London's Calling...Don't Pick Up

A report from the BBC News says that the NFL still has an eye on London for a permanent franchise. I don't understand why.

Well, I do understand why. The NFL wants to make money and, in theory, could do so by expanding internationally to a new market.

However, there is a point, even in making money, of diminishing returns. Eventually, you have to remember that these aren't pieces you're moving around a game board to make money. There are people involved. A company with the resources of the NFL should surely be able to treat them as such.

It takes a lot to run a football team. There are players, coaches, trainers, video guys, marketing people, a public relations staff, executives of all of those things and so much more. Do you think any of those people want to live in London?

There's nothing wrong with London other than it's really far away. It's that simple. Most of us value some level of accessibility to our families, and even if we live across the country, it's not across an ocean.

Forgetting everyone but the basic football people, the thought that a London franchise could be consistently competitive is laughable. They would never get a top flight coach. Any coach with options would have to be grotesquely overpaid to pick leaving everything they know in the states to head to Britain.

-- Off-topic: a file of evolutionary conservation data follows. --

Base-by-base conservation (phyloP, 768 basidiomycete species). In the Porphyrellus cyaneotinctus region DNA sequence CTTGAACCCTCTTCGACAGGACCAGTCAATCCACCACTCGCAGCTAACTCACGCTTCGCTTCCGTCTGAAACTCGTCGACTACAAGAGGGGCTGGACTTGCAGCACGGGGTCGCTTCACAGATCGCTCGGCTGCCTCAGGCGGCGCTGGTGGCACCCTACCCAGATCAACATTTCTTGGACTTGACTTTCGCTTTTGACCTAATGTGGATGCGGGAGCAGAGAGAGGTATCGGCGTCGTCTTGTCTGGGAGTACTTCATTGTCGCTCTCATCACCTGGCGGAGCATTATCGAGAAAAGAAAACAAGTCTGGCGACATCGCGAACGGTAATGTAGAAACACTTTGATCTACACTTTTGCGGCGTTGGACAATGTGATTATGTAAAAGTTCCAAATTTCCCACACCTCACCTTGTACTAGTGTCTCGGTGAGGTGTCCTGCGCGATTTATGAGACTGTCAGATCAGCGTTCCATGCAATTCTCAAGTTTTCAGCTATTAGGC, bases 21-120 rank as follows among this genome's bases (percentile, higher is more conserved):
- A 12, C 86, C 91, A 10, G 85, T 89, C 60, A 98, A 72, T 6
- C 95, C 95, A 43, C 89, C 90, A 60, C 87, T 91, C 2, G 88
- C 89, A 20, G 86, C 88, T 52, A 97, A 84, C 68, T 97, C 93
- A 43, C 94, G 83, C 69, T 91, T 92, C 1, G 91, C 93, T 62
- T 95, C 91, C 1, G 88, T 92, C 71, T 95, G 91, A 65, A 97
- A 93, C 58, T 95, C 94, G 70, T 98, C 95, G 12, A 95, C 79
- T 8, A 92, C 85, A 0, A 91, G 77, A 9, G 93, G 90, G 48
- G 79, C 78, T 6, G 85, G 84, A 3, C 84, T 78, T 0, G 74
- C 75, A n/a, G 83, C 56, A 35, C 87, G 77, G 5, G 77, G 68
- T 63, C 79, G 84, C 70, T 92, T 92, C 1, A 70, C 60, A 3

The same would be true for top flight free agents, or even lower level ones. Any players with options would not live in London if given the choice. That holds true for draft picks as well. Even if the London franchise hit on absurd level of picks, they'd have to build up so much loyalty while the players were on their rookie contracts that they wouldn't want to leave the instant they got the chance.

Drafted players are mostly 21-23 year old kids, many of whom have never left the country in their lives. You are absolutely insane if you don't think some flat out wouldn't sign, even if drafted. Would most? Probably. Having to sit out a year isn't fun, but there are absolutely players who would refuse.

This is all before you get to the scheduling and travel logistics. Could you really ask players to travel back and forth across the pond for eight road games? Getting across the ocean takes long enough, but what about that first Londoners game in LA? That's another six hours in the air for enormously large men who barely fit in an airplane seat to begin with. Then you want them to perform athletically at a high level, turn around and go back without time to recover? Good luck with that.

You could just split the schedule. They could host 8 games, have a bye, and then travel the states like nomads for the final 8 games of the regular season. I'm sure the folks in London will love that. "Hey guys, is our team coming back?"

The NFL owns the American sporting landscape and apparently that's not enough. I fully understand the desire to expand because who doesn't want to make more money, but there are limits to all things. I could make more money if fraud, theft and tax evasion weren't illegal. Just because there's a way, doesn't mean it's a good idea bereft of consequences.

The problem isn't about some xenophobia or even American exceptionalism that we're not willing to share our game. It's simply the constraints of space and time. Scheduling would be a disaster and London's a long ways away.

Don't overthink this one NFL. Unless you've got a teleportation machine you're hiding. In which case can I borrow it? I hear there's a lot of snow coming.